Personally, I love using a reading ladder and bookshelf metaphor. It respects students’ reflective and goal setting process when it comes to who they are as a reader right now and where they want to go. In short, students record the name of a book they complete or abandon on their bookshelf. In doing so, they also consider their book diet and how they can expand their palette.
Students can add book spines to the wall and update their reading ladders during class once a week, bi-weekly, or once a month. This process feels like more of a celebration of reading than a punitive measure, and it helps students to continue developing their reading identities both individually and as a community of readers.
Reason 3: Weekly Grades
Reading logs are a convenient way to collect weekly grades for students. But. What does that grade show about student learning? It usually doesn’t connect to standards, and it’s often a completion grade.
Often, reading logs include a section where students have to write a short summary of what they’ve read that day. This summary is a lower-level thinking task that is supposed to reflect comprehension. Writing a daily summary (even a short one) is such a boring task for us to ask of students!
Why not ask them to read nightly, and then when they come to class, pose a high-interest question as a bell ringer and have them turn and talk, sharing their answer as it relates to what they read the night before.
What is the setting of your book? Does the protagonist enjoy living in this setting? How do you know? How does the setting cause limitations or provide freedom for the characters?
This type of activity still provides a window into thinking, builds a stronger reading community, and engages students in higher level discussion about books. (…which keeps them coming back for more!)
If we want weekly grades for reading, there are better options.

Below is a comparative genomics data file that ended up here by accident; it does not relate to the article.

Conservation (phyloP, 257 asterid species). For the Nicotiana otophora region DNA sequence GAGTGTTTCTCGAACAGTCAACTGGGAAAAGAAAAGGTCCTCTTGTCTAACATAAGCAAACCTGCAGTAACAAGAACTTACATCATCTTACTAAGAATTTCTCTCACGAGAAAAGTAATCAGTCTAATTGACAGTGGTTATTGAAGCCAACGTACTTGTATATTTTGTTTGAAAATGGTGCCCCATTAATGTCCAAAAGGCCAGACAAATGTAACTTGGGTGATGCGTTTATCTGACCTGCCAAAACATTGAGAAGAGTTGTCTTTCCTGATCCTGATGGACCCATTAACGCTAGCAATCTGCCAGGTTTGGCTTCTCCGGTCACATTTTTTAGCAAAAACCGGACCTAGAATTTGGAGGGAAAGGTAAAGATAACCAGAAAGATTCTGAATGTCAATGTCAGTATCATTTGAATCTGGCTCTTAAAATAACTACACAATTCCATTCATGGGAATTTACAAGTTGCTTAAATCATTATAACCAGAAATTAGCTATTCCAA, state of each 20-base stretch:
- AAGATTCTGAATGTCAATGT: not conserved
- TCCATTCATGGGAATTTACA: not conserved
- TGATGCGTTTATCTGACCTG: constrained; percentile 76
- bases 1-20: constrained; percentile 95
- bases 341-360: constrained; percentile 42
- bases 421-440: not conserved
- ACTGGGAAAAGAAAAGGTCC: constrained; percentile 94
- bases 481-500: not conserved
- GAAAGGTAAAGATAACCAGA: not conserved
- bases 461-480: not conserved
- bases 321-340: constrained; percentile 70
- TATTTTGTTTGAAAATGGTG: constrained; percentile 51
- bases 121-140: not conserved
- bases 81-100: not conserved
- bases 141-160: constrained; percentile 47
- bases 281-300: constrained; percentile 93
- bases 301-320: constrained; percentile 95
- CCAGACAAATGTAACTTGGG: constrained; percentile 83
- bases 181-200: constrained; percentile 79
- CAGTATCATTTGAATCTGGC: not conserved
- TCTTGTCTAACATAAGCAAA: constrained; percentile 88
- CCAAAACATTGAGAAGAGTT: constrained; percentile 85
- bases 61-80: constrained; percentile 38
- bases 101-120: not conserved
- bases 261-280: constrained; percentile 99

If you teach reading mini lessons, students can apply those skills and strategies during their independent reading time. During a reading conference, group discussion, or even in a reading response journal, we can ask students to show how they are implementing a reading skill with their book. Exit or entrance slips and graphic organizers are also great ways to quickly gather information on students’ progress with reading standards.
It’s time to say good riddance to the reading log…forever.
Reading logs don’t work for the vast majority of students. More often than not, they push good readers further away from books, and they do nothing to draw reluctant readers in. Plus, they really don’t give teachers any valuable information we can use to nudge students along the learning continuum.
Readers find books they love, flip the pages hungrily, and often doze off dreaming about the characters and storyline. How can requiring students to record every interaction they have with a book possibly enhance that authentic experience?
As educators, we need to consider healthy alternatives to the reading log that will solve the issues of accountability, grading, comprehension, and volume. Our goal is always to promote a reading culture that inspires students to read, reflect, and repeat.
If we absolutely must use reading logs, two shifts may protect the relationships students have with reading. One, let’s not take them for a grade. And two, let’s only ask students to fill them out at school.
Better Alternatives to the Reading Log
Create a healthy reading culture and still have a window into students’ reading progress, volume, and diet with these creative alternatives to the reading log. Used wisely, these resources can begin to shape a positive reading culture and help to build relationships with students.